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ARS Home » Midwest Area » Peoria, Illinois » National Center for Agricultural Utilization Research » Mycotoxin Prevention and Applied Microbiology Research » Research » Publications at this Location » Publication #396455

Research Project: Improving Food Safety by Controlling Mycotoxin Contamination and Enhancing Climate Resilience of Wheat and Barley

Location: Mycotoxin Prevention and Applied Microbiology Research

Title: Effects of trichothecene production by Trichoderma arundinaceum isolates from bean-field soils on the defense response, growth and development of bean plants (Phaseolus vulgaris)

item CARDOZA, ROSA - University Of Leon
item MAYO-PRIETO, SARA - University Of Leon
item MARTINEZ-REYES, NATALIA - University Of Leon
item McCormick, Susan
item CARRO-HUERGA, GUZMAN - University Of Leon
item CAMPELO, M - University Of Leon
item RODRIGUEZ-GONZALEZ, ALVARO - University Of Leon
item LORENZANA, ALICIA - University Of Leon
item Proctor, Robert
item CASQUERO, PEDRO - University Of Leon
item GUTIERRIEZ, SANTIAGO - University Of Leon

Submitted to: Frontiers in Plant Science
Publication Type: Peer Reviewed Journal
Publication Acceptance Date: 10/18/2022
Publication Date: 11/14/2022
Citation: Cardoza, R.E., Mayo-Prieto, S., Martinez-Reyes, N., McCormick, S.P., Carro-Huerga, G., Campelo, M.P., Rodriguez-Gonzalez, A., Lorenzana, A., Proctor, R.H., Casquero, P.A., Gutierriez, S. 2022. Effects of trichothecene production by Trichoderma arundinaceum isolates from bean-field soils on the defense response, growth and development of bean plants (Phaseolus vulgaris). Frontiers in Plant Science. 13. Article 1005906.

Interpretive Summary: Common bean is the third most important food legume crop worldwide, surpassed by only soybean and peanut. Bean crops are susceptible to fungal root diseases. In the bean-growing region of the northern Spanish province of Leon, root rots, and grey and white molds are estimated to reduce bean yields by 50%. The need for sustainable strategies to control these bean fungal diseases has focused attention on biological control agents like the fungus Trichoderma. Researchers in Leon Spain, in collaboration with ARS researchers in Peoria, Illinois, isolated Trichoderma strains from bean field soil and determined their antifungal activity as well as the effects of these Trichoderma strains on bean plant health. The research identified three Trichoderma strains that produce non-toxic fungal metabolites that induce plant defenses without negatively affecting seed germination or plant growth. Such knowledge contributes to assessments of the safety and effectiveness of the fungus as biological control agent.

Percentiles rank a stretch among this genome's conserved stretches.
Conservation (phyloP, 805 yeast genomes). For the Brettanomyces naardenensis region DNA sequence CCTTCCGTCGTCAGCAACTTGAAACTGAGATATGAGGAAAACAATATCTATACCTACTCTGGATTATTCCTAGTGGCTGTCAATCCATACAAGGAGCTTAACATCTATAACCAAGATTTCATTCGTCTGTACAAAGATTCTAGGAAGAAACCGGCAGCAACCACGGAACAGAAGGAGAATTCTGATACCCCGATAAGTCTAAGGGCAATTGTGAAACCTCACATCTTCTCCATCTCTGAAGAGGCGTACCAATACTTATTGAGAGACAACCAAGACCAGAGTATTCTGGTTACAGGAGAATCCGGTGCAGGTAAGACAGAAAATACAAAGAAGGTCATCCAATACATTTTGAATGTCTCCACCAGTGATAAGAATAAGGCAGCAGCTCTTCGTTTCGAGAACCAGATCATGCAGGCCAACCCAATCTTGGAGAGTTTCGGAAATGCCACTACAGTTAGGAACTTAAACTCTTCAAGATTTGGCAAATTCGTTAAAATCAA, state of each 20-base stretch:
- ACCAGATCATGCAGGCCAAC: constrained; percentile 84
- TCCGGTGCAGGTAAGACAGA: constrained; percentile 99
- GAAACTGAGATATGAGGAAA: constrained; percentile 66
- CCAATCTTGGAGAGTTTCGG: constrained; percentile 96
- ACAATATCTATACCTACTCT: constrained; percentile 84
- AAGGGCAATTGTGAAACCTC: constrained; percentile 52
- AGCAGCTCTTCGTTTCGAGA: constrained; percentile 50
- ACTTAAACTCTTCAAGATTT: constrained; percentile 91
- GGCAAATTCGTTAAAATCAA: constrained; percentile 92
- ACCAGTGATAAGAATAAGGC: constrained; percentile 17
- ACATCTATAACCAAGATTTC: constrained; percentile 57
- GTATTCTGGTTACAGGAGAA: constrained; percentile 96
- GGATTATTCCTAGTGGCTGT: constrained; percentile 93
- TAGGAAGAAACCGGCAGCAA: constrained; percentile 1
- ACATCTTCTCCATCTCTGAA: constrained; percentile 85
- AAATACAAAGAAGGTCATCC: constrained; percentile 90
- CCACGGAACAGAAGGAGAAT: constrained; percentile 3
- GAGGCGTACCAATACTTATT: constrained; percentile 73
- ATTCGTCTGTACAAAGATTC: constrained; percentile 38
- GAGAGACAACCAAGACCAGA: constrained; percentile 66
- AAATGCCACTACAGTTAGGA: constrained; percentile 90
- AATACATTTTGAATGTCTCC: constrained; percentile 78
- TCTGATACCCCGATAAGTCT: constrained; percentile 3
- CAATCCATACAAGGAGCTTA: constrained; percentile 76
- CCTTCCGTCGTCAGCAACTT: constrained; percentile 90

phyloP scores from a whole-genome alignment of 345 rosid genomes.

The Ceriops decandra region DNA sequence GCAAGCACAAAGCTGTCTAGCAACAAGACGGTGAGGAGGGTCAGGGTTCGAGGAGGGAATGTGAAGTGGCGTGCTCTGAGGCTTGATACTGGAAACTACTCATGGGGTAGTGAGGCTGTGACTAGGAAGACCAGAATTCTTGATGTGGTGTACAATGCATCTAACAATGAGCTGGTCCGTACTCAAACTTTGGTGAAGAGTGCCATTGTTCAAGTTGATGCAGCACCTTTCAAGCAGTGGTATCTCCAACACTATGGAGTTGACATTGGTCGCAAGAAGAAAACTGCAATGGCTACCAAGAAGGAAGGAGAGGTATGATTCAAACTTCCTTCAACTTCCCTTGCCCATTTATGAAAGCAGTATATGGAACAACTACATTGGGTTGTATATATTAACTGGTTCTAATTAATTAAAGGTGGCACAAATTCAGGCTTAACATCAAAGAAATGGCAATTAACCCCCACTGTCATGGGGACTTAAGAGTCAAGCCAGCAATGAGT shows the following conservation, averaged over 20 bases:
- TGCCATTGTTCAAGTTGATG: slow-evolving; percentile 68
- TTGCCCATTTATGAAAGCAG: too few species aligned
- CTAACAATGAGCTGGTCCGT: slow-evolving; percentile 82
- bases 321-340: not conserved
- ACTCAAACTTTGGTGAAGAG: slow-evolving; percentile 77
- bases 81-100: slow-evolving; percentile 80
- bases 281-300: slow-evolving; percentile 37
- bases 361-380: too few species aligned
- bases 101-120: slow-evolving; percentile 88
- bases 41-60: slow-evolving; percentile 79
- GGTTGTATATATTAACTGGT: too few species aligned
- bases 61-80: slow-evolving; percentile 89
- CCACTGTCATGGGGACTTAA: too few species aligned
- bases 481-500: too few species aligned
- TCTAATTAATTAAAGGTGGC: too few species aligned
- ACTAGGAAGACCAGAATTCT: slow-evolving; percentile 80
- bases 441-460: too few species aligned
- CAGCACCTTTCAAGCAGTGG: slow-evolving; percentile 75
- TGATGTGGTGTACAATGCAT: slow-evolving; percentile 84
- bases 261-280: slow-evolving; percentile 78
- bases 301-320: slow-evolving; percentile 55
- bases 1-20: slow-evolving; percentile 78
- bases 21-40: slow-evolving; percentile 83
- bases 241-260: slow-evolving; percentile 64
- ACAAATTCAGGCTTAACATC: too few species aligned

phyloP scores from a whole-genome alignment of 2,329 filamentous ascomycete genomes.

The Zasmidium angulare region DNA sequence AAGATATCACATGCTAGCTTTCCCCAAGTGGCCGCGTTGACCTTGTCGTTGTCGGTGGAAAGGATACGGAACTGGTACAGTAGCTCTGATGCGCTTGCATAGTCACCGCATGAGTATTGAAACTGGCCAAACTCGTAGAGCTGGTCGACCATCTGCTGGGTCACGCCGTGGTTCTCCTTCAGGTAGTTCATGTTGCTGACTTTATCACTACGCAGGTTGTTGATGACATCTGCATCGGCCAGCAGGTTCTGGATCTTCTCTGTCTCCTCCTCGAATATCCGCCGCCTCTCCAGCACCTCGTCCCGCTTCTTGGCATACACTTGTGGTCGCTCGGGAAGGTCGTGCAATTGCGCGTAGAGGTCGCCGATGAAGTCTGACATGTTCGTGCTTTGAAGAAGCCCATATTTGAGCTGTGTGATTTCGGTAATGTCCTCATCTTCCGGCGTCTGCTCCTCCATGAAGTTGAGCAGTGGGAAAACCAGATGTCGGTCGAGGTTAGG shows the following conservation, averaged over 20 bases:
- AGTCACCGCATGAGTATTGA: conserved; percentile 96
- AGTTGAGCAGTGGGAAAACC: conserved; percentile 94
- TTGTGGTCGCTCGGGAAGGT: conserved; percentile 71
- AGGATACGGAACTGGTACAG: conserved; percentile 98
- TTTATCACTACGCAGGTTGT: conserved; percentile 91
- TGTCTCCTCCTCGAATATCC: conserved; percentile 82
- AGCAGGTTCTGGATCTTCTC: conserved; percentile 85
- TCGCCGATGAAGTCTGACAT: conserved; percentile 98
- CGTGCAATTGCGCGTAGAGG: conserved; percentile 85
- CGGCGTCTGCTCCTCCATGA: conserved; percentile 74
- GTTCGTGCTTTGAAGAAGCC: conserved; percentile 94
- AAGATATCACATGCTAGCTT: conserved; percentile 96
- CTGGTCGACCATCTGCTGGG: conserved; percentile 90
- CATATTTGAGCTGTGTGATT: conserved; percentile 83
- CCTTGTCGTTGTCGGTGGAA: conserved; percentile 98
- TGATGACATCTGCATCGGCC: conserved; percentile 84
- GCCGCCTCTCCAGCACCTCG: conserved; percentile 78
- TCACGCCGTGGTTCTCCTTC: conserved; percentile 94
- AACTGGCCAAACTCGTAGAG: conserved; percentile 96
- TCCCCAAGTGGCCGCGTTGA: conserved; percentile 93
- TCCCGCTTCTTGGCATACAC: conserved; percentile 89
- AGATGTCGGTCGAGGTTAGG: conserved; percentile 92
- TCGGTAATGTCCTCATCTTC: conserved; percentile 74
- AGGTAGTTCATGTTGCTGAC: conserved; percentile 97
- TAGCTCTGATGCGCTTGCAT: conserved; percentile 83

Technical Abstract: The trichothecene toxin-producing fungus Trichoderma arundinaceum has potential as a biological control agent. However, most biocontrol studies have focused only on one strain, IBT 40837. In the current study, three Trichoderma isolates recovered from bean-field soils produced the trichothecene harzianum A (HA) and trichodermol, the latter being an intermediate in the HA biosynthesis. Based on phylogenetic analysis, the three isolates were assigned to the species T. arundinaceum. Their genome sequences had a high degree of similarity to the reference IBT 40837 strain, in terms of total genome size, number of predicted genes, and diversity of putative secondary metabolite biosynthetic gene clusters. HA production by these bean-field isolates conferred significant in vitro antifungal activity against Rhizoctonia solani and Sclerotinia sclerotiorum, which are some of the most important bean pathogens. Furthermore, the bean-field isolates stimulated germination of bean seeds and subsequent growth of above ground parts of the bean plant. Transcriptomic analysis of bean plants inoculated with these T. arundinaceum bean-field soil isolates indicated that HA production significantly affected expression of plant defense-related genes; this effect was particularly significant in the expression of chitinase-encoding genes. Together, these results indicate that Trichoderma species producing non-phytotoxic trichothecenes can induce defenses in plants without negatively affecting germination and development